By Heather O.
For those of you who aren’t familiar with Mormon doctrine, we pay tithing. That means that we pay our congregation, or ward, 10% of our household income. We also fast once a month, skipping at least 2 meals, and on that day, we give to the church the money we would have spent on food. We call it fast offerings.
When we pay these things, we fill out a little slip, which itemizes what the money is to go to–tithing, or fast offering. There are other things on this slip, too, other areas of the church we can donate to: missionary funds, humanitarian aid, temple construction, the perpetual education fund. All good things to contribute to.
And I almost hardly ever contribute to them.
That’s not to say we never have. When we’ve had unexpected funds come our way, we’ve given some to the PEF, knowing what a good program it is. When hurricanes have hit areas of the country, we’ve given to the humanitarian fund, and when the Boston temple was being constructed, we donated to the temple construction fund then. But when you are speaking on a regular basis, those little boxes usually remain blank.
Last year, our bishop asked us to double our fast offerings. He said it with powerful words, talking about helping the people in our area who are struggling with unemployment. And when the stake president came to our ward for ward conference, he mentioned specifically that they had handed out tens of thousands of dollars in aid to the unemployed this past year. He said that without the doubled fast offerings, it would have been impossible.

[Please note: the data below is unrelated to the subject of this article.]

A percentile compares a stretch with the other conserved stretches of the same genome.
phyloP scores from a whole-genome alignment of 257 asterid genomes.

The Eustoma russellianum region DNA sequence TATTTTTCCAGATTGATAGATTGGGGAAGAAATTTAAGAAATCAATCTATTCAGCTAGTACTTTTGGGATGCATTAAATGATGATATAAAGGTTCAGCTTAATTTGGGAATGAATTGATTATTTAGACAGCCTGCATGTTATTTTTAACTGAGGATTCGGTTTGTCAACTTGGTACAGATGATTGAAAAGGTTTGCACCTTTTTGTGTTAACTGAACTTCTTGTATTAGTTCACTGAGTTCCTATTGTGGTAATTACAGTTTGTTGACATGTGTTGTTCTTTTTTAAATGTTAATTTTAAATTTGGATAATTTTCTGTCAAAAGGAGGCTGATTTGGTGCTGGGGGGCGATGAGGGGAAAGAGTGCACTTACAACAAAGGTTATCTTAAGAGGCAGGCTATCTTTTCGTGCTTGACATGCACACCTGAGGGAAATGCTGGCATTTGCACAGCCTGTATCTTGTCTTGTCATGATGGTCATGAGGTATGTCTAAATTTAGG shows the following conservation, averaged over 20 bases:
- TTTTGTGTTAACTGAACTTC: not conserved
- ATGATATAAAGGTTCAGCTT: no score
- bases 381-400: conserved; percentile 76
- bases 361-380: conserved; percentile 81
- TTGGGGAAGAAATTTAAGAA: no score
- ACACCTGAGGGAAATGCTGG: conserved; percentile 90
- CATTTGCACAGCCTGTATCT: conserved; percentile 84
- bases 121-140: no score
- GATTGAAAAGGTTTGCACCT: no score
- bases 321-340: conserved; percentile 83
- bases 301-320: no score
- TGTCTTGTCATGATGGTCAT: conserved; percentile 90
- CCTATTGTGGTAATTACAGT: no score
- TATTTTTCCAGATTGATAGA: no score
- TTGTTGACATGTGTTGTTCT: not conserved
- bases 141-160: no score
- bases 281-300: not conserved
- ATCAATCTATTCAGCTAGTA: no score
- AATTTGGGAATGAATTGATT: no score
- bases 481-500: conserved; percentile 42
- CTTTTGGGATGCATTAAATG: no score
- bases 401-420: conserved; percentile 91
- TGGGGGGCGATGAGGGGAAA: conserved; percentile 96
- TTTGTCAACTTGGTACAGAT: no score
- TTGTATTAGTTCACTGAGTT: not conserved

Last week, the scheduled speakers for our meeting ended a titch early, and the bishop got up, presumably to close the meeting. But instead, he said that he was impressed to call upon a ward member to bare his testimony of the law of tithing.
This ward member got up, and described how his life had been stable. Then, in the past year, he had gone through a number of changes–gotten married, bought a house, sold a house, left the military, looking for a new job, etc, etc. And he talked about tithing, how he not only pays his tithing and fast offerings, but for a decade has committed himself to paying something to every fund on the slip, even if it was at times just 10 cents. He then testified that when you pay your tithing, the Lord will bless you. When you pay your offerings and more, the Lord will pour out his blessings upon you, answering even the greatest desires of your heart.
I’ve been thinking a lot about this. First, I have to shamefacedly admit that it had never occurred to me to fill out every box on the slip, even a minimal amount. But I also am not sure I am comfortable with the idea that your blessings are tied to a monetary event. Pay more money, and you’ll get more blessings? Seems awfully close to equating God with a vending machine.
And yet, I’m not sure it’s about money. I think it is, as it always has been, about sacrifice. Are you willing to sacrifice your means to further the kingdom of God? Are you willing to consecrate your household to the extent that you can to serving your fellow Saints?
Or is just as simple as saying you get out as much as you put in?
And is it okay to do exercise your faith first as an experiment? I guess what I’m saying is that I’m going to try this, this whole filling out the entire tithing slip thing, and see what happens. Does that sort of defeat the purpose of sacrifice?
Please, share your thoughts. I want to know what you think about tithing, fast offering, other funds, and the blessings that come thereof.
And I hope everybody has a great Fast Sunday. (Or, if your ward is fasting after General Conference, well, think of us as your dig into your lovely lunch today.)
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